Wednesday, August 01, 2018

Isaac's Storm

Isaac's Storm. Erik Larson. 1999. 336 pages. [Source: Library]

First sentence: Throughout the night of Friday, September 7, 1900, Isaac Monroe Cline found himself waking to a persistent sense of something gone wrong.

Premise/plot: Isaac's Storm is a nonfiction book about the hurricane of 1900 that devastated Galveston, Texas. It partly chronicles the life and times of Isaac Cline, the head meteorologist in Galveston, and partly chronicles the storm and its impact on the other residents of Galveston, Texas.

My thoughts: A little while ago I reviewed Al Roker's Storm of the Century. Both books are about the same subject. I am so glad I read both books because it serves as a good reminder that there is always more than one perspective.

Having just read the other book, I had plenty of details still in mind. What I didn't learn in Roker's book was the incredibly bitter falling out between Isaac Cline and Joseph Cline.

These two brothers worked side by side. Isaac was the head meteorologist in Galveston, but, Joseph was employed under him as an observer. (I believe there may have been other employees as well.) These two--as presented by Larson--appear to represent two extremes. Isaac perceived Joseph as being the chicken little, 'the sky is falling' type. His conclusions based on observations and instrument readings tended to err on the side of something bad could happen. Joseph perceived Isaac as being too cautious, too calm and relaxed. The same observations and readings often led Isaac to conclude that everything would be okay, there was no reason to worry.

Isaac, no doubt about it, seemed to live in a make-believe world where nothing truly bad could ever happen to Galveston. Galveston need a sea wall? RIDICULOUS. Hurricanes never enter the Gulf of Mexico. That was just one of his many, many reasons he gave for why Galveston was one of the safest places to live, to build, to work.

So as the storm approached and hit, Joseph and Isaac had VERY different reactions. Here is where this book differs from Roker's a bit. After the storm, Isaac and Joseph both wrote and published accounts of the storm. (By this point the two were bitterly estranged.)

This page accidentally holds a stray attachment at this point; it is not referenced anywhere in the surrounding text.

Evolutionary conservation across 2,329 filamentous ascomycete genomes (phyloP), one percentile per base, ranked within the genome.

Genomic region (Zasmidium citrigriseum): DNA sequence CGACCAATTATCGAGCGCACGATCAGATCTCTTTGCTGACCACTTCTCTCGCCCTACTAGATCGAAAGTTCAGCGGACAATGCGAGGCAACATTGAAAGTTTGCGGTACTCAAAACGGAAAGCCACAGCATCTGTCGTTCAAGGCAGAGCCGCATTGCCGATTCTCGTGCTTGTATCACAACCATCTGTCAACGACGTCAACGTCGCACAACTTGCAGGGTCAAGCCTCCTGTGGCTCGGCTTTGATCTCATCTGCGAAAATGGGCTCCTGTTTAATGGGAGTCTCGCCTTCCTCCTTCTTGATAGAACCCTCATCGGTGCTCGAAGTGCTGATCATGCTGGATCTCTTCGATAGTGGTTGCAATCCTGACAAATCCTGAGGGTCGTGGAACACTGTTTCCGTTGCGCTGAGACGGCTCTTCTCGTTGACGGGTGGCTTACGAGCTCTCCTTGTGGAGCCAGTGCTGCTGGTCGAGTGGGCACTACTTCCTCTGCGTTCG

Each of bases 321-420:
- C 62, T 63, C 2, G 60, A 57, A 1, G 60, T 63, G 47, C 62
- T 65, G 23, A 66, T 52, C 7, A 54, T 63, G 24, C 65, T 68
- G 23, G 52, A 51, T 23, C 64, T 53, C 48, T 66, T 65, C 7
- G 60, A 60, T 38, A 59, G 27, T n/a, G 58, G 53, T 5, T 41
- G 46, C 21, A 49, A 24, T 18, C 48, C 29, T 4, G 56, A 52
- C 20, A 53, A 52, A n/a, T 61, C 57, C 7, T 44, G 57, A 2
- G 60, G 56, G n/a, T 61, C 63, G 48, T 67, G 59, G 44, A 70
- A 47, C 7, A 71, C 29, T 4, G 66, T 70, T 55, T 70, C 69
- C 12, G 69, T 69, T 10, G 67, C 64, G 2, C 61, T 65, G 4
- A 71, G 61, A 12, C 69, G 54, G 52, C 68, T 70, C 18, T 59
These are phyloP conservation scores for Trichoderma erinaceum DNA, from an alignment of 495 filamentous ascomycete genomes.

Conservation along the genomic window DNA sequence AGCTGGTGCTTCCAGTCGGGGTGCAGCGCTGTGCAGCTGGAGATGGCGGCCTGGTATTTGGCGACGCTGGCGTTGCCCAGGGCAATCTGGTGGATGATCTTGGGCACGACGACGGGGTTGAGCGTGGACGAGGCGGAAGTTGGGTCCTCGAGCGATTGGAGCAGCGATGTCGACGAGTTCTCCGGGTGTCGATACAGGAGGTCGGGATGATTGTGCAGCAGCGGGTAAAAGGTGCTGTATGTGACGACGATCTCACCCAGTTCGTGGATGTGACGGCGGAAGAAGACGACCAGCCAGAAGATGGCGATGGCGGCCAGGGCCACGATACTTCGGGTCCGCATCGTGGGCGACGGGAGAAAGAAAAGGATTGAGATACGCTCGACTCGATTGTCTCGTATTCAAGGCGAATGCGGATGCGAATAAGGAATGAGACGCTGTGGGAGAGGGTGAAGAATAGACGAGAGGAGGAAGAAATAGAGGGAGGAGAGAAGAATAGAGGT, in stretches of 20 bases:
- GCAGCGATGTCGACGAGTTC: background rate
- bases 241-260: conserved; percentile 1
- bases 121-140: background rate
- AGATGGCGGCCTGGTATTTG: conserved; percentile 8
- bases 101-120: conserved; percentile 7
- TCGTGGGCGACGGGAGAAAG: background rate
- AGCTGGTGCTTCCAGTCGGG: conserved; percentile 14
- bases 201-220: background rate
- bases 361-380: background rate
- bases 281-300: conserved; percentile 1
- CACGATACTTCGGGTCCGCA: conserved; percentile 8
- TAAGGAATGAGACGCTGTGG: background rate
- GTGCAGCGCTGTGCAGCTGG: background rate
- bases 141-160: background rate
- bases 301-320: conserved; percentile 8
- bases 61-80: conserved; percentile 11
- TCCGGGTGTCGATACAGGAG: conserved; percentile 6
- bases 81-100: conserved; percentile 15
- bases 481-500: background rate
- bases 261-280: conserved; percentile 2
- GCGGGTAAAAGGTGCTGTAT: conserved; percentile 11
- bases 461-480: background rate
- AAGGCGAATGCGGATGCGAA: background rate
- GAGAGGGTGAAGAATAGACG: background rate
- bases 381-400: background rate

There are differences between
  • what Isaac actually said and did during the storm
  • what Isaac initially said and wrote directly after the storm
  • what Isaac wrote a decade or so after the storm 
  • what Joseph wrote about the storm 
  • other people's accounts of the storm and how the brothers entered into it (if they did)
Roker's book seems to take Cline's memoirs at face value. In that account, Isaac saw the storm for what it was and reacted appropriately warning anyone and everyone he could as he raced to save as many lives as possible. But is that account true? Who was the Cline brother worried about the storm? Who wanted to warn people to evacuate? Who feared that there was no truly safe place island to wait out the storm? It may have been Joseph. And Isaac may have been the more reluctant to act and to warn.

Directly after the storm, Isaac Cline supported the weather bureau and praised his boss. He was more concerned about protecting the bureau at a vulnerable time in its history than telling the truth, the whole truth, and nothing but the truth. Moore, his boss, sent warnings to Galveston, he said. Those messages must not have gotten through because of downed telegraph lines. But Moore knew the storm was coming and did his part to prepare the island. There's no real evidence to back up this possible flim-flam. Cline was still very much concerned about his career. He did receive a promotion after the storm. But later he was demoted and sent to one of the worst centers--regions--in the country. The one with the worst meteorologists, the worst reputation. By the time he was writing his memoirs, I believe he'd had a complete falling out with his former boss. So in his memoirs, he was the daring, rule-breaking meteorologist who saw the storm coming and acted to save lives. He claims that his warnings led to thousands leaving the island by train early in the day. (Is this true? Did the trains take that many people off the island? Was there a rush to leave while they still could? Or did Cline make this up years after the fact?) If Isaac Cline was making his best effort all that day to save lives, to cry warning to the residents, why did do many die? Did he know that it was impossible to save everyone, that there wasn't enough time and enough resources to evacuate everyone? Did he want to avoid creating a panic-driven riot? If he believed that the storm was as dangerous as he later claimed, why didn't he act to get his own family to safety? Just as he was confident that nothing bad could ever happen to Galveston, he seemed to be confident that his new house could withstand any storm no matter what. (It didn't.)

The facts of the storm are brutal; the images are haunting.

I would recommend both books. It's a complex story--perhaps one with no heroes.

© 2018 Becky Laney of Becky's Book Reviews

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